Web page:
Jose J. Echegaray, MD
Vitreoretinal Surgery Fellow
Bascom Palmer Eye Institute
Nathan Scott, MD MPP
Bascom Palmer Eye Institute
The High Risk Non-Exudative AMD session kickstarted with an interesting talk by Dr. Giuseppe Querques on the spectrum of treatment-naive subclinical macular neovascularization, also termed non-exudative choroidal neovascularization (NE-CNV). In this longitudinal study of 32 eyes with 20-month follow up, those who showed exudation before 6 months of follow up had a higher rate of growth and perfusion density at baseline than those who had exudation after 6 months of follow up or remained quiescent throughout the study. The authors proposed that these differences in baseline OCT-A findings may suggest different pathologic pathways in those CNVs which activate at earlier time points.
Dr. Philip J. Rosenfeld followed with a very interesting talk illustrating how SS-OCTA using the optical microangiopathy algorithm developed by Dr. Ruikang Wang may detect neovascularization in non-exudative AMD long before exudation occurs. Specifically, macular neovascularization was detected using the outer retina-to-choriocapillaris (ORCC) slab with a 14-fold increase in risk of exudation in eyes with subclinical lesions at 2 years. He emphasized that although subclinical lesions may be detected earlier using OCT-A, treatment is not recommended until symptomatic exudation develops.
The session continued with a terrific presentation by Dr. Jeffrey Heier, who presented the 12-month data of the ProCon study. In this interim analysis at 12 months, there was no benefit of quarterly intravitreal aflibercept injections as a prophylactic treatment against conversion to neovascular AMD in high risk dry AMD eyes when compared to quarterly sham injections. The overall rate of conversion in high risk dry AMD was 7.9%, which is comparable to other major trials such as the CATT study.
Dr. Lawrence Singerman then presented data from the CLEAR study, a 2-month, multicenter, observational study testing the Checkup Vision Assessment System, a mobile-based application that performs at-home visual acuity and Amsler grid testing in patients with AMD and diabetic retinopathy (DR). The authors suggest that the Checkup mobile app is a user-friendly and reliable method to monitor patients with AMD and DR in clinical and home settings.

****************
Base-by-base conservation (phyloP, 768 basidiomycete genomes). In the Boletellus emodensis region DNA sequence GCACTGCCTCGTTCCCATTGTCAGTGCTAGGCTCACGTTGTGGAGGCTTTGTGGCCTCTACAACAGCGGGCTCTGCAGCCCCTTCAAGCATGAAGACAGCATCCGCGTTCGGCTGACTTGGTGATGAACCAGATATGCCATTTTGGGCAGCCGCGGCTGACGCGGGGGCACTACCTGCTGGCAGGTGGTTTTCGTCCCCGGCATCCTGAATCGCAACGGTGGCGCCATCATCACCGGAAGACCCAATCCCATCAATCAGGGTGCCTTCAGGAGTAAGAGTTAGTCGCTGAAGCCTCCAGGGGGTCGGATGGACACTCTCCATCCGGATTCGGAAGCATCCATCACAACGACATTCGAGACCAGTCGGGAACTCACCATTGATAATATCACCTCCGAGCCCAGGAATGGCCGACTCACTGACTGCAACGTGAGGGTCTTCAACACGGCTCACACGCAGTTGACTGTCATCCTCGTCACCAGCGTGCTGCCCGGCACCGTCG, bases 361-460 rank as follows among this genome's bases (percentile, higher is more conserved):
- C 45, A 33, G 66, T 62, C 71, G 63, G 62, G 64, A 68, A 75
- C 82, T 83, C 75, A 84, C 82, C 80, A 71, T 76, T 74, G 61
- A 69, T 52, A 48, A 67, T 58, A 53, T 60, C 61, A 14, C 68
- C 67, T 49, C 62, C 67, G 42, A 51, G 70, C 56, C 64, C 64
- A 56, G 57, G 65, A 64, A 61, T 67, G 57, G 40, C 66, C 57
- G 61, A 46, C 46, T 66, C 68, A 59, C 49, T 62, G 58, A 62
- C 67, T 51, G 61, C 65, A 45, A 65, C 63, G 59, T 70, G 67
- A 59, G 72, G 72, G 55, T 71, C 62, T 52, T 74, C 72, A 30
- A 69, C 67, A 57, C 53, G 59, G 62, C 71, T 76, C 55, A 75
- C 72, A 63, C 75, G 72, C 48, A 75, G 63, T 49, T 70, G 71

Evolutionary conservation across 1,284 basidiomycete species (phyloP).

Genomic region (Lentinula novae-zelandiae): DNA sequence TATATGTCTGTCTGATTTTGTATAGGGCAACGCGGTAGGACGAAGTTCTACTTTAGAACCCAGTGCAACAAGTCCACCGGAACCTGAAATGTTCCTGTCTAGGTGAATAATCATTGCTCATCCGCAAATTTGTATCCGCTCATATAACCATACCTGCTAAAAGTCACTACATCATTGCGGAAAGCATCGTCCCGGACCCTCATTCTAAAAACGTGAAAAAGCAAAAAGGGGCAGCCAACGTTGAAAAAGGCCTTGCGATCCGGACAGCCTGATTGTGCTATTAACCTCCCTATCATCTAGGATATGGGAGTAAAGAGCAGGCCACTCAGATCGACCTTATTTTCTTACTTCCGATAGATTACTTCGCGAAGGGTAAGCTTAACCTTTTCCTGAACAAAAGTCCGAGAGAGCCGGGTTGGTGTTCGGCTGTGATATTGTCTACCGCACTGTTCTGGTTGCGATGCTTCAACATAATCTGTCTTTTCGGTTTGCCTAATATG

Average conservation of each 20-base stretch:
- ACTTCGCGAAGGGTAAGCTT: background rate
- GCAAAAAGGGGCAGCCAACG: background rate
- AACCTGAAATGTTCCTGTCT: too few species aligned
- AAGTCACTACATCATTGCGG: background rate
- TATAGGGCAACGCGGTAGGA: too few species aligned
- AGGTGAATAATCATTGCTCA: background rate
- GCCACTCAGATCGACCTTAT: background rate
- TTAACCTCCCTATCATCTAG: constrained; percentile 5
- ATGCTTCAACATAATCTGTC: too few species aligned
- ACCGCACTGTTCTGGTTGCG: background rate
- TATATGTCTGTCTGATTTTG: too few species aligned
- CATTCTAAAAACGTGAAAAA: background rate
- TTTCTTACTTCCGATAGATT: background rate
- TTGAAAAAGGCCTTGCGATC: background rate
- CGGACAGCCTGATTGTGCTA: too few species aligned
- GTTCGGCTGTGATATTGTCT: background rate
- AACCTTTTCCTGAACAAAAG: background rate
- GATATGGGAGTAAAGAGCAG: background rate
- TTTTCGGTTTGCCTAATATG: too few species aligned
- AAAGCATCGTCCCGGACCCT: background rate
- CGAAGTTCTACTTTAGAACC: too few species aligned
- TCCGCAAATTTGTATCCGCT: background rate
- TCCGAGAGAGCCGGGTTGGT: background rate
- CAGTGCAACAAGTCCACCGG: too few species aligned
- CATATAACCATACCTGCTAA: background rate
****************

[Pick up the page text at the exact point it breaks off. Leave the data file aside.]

The theme of at-home monitoring devices continued with an interesting presentation by Dr. Anat Loewenstein featuring the Notal-OCT system, designed for at-home self-operation by elderly individuals. Following a 2-minute tutorial, 94% of elderly patients were able to use the system and capture adequate images, which were analyzed by the Notal OCT Analyzer. This validated AI algorithm is able to detect intraretinal fluid, subretinal fluid, and pigment epithelium detachments. Dr. Loewenstein emphasized that access to this system has the potential to enhance our management decisions in AMD.
Dr. Daniel F. Martin closed the session with an overview of theoretical and practical challenges in clinical trial design for the prevention of exudative AMD in high risk dry AMD eyes. He began reviewing lessons learned from recent Investigator Sponsored Studies (PREVENT and ProCon), suggesting that risk reduction with anti-VEGF treatment at 3-month intervals appear to be disappointing, while 2-month treatment intervals would theoretically increase the concern for treatment burden and patient compliance in the real world. Dr. Martin’s take-home message was that using current anti-VEGF regimens to prevent exudative CNV would require high treatment burden and cost to achieve significant risk reduction and that designing a large RCT with current treatment and surveillance patterns to prevent exudative CNV is not viable at present.